6 Don’t design in silo
Another factor that will determine the success of your multi-channel service is how well the different touch-points integrate and support a consistent user experience. This isn’t just about using the same branding and terminology, but really linking the touch-points and personalizing a customers experience with them.
For example, if an existing customer uses the web to get a renewal quote for their car insurance, and then calls the call centre the following day, a consistent user multi-channel experience would be one that could link these two interactions and provide a personalised welcome within the IVR, e.g. “Hi, I see you got a renewal quote from us yesterday. Is that what you’re calling about?”.
An holistic approach to all aspects of research, design and evaluation is essential. Visual Designers, VUI Designers, Developers and UX Researchers all need to be working closely together throughout the design and evaluation process.
7 Early and iterative design and evaluation
Not even the best designers will get things right first time. Prototyping allows you to test out early design concepts, identify and address usability issues early on and even compare alternative design solutions. Doing this before development begins reduces the risk of costly and lengthy rework at later stages of the project.
Prototyping can range from paper prototyping, to emulators and more functional simulators. Even starting with very basic paper prototypes can provide important early insights that can radically influence the design strategy.
8 Measure UX Objectively
It’s not uncommon to see ‘improve user experience’ in a business requirements specification. But what does this actually mean? And how do you know if user experience has actually been improved?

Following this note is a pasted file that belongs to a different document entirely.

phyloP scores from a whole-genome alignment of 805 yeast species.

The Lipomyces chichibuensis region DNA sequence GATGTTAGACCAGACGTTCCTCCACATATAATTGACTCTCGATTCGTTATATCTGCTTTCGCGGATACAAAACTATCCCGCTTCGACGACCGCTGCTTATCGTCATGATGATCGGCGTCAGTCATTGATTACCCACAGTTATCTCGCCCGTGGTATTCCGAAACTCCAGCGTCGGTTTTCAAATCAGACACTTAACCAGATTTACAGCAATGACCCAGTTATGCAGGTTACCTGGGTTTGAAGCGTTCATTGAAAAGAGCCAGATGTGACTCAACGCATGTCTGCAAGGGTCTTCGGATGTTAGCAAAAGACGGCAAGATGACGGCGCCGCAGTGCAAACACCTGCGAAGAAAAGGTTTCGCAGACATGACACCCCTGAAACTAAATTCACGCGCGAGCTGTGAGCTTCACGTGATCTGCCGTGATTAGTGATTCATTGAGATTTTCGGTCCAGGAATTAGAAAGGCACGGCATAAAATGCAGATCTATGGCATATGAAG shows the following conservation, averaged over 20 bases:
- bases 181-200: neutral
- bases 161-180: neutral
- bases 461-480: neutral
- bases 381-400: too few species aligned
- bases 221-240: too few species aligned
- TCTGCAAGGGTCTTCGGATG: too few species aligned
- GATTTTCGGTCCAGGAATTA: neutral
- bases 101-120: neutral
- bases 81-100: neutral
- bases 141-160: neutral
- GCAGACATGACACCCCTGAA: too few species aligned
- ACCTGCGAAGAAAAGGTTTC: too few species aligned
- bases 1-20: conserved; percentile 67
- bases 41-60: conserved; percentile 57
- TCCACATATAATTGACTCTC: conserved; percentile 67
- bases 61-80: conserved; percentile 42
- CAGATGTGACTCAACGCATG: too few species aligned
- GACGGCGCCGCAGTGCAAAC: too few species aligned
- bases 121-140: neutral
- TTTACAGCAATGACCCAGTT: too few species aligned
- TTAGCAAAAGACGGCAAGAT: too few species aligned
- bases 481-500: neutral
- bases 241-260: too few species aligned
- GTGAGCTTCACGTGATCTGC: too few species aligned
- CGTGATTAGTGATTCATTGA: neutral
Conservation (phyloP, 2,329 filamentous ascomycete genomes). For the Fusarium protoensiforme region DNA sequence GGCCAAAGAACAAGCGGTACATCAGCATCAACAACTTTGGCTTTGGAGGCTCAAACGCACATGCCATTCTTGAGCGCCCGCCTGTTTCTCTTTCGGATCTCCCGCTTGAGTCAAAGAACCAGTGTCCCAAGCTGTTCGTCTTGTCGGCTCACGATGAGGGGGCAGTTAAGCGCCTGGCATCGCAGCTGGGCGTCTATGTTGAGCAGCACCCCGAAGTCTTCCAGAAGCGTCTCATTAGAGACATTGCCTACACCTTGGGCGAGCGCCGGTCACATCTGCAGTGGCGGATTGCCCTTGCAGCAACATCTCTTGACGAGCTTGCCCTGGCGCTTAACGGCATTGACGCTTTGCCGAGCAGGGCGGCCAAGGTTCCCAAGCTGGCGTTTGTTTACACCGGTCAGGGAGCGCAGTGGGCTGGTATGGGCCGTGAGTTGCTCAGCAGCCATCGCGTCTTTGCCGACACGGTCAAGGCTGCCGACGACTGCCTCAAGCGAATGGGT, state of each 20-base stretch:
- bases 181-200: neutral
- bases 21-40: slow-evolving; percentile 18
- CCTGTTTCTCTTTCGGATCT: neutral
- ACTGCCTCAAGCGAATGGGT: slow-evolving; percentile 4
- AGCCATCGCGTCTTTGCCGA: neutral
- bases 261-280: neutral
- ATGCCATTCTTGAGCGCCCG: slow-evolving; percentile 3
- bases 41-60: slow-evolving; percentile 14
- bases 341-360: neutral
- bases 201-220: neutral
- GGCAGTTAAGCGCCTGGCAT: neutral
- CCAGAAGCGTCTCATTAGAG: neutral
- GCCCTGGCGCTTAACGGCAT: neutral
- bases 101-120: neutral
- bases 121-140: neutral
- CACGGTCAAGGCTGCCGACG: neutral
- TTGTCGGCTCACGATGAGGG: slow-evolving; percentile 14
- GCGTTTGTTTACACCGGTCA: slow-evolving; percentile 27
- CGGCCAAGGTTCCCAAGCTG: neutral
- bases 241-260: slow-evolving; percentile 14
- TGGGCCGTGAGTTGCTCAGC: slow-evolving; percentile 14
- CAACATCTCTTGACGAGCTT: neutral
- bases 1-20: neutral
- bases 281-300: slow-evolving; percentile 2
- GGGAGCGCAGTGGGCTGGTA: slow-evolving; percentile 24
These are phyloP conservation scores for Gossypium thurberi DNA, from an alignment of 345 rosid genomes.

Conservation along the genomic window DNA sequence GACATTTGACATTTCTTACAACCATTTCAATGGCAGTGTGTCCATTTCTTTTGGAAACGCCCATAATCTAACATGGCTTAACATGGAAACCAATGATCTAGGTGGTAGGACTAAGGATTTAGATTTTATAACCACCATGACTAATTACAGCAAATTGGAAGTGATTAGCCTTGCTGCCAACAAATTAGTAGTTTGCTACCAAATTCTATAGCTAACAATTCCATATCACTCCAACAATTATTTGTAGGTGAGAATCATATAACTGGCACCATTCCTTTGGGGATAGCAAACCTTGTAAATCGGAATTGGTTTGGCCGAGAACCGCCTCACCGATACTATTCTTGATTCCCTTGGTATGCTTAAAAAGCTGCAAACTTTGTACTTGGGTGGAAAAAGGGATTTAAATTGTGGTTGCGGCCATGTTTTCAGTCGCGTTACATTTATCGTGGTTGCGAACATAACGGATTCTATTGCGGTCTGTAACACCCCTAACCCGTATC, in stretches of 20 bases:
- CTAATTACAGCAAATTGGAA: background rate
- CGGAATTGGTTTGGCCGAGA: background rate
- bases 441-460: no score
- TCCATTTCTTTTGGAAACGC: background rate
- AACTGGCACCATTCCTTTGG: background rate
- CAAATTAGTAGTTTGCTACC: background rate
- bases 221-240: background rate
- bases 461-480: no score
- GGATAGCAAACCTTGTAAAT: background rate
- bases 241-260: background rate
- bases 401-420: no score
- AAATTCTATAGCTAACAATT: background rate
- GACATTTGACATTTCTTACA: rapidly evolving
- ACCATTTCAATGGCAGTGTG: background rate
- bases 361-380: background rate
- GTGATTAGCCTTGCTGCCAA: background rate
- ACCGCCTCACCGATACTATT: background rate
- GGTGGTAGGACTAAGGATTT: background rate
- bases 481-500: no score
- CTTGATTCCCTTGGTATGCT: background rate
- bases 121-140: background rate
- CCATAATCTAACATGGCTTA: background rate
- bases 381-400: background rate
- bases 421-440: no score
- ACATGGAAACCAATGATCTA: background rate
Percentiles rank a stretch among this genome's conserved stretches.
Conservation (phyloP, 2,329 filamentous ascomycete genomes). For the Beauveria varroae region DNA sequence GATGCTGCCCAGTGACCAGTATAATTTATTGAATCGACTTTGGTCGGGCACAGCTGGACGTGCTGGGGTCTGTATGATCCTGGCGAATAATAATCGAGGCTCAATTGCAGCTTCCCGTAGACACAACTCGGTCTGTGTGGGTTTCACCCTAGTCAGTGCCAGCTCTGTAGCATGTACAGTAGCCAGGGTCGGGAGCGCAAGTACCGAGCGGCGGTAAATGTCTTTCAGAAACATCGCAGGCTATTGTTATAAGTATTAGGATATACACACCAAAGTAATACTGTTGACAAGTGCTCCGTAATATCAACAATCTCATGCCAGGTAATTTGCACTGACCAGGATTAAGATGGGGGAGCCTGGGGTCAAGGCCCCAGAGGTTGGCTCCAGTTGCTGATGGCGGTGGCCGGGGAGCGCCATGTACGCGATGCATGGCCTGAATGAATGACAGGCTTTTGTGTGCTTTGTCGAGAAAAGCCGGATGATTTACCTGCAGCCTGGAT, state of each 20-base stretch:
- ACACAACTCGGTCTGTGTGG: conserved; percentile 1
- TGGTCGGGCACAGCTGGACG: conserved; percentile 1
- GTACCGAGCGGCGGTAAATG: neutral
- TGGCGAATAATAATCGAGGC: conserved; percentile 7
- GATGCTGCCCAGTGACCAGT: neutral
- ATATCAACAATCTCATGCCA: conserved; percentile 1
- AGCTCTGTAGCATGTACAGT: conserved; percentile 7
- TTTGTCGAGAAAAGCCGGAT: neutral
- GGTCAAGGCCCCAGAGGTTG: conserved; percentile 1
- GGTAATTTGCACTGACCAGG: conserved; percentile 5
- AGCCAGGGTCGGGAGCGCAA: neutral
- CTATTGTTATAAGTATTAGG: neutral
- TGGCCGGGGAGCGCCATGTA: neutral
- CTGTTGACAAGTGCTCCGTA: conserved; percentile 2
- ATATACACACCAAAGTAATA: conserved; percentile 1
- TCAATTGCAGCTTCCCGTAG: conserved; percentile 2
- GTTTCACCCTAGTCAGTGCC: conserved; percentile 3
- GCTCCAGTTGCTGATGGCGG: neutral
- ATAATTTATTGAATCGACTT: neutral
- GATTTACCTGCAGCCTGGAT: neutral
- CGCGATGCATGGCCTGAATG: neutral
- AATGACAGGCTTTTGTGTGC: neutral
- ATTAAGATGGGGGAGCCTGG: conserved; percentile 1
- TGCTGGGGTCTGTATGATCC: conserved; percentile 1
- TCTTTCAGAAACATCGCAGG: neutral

Benchmarking the existing UX at the start of a project will provide a baseline measure against which future designs can be compared.
And it’s not always necessary to have existing touch points in place to do this. Evaluating task-based CSAT for the channels customers currently use for carrying out their tasks can also provide useful measures and insight. For example, a baseline measure of tasks supported within an IVR can be used as useful way of indicating comparative experiences for the same tasks carried out using the new channels such as web and Smartphone.
Many companies already have CSAT or NPS (Net Promoter Score) processes in place that can be used to indicate general user experience. Repeating these surveys during the project process provides a consistent and tangible way of indicating the impacts on UX (though care needs to be taken to ensure that changes in CSAT or NPS aren’t due to other external factors). It’s recommended that this is done in addition to channel-specific UX measurement and qualitative research too.
These types of measures are useful in setting target UX metrics and goals, measuring ROI and in evaluating new products and services against these measures to ensure that the impact on UX is based on objective and tangible criteria.
9 Ensure your UX strategy doesn’t stop at project release
When a project moves into the managed service phase, ongoing UX measurement and evaluation is just as important. In my next post, I provide 4 steps to ensure the optimisation of your multi-channel service during the managed service phase.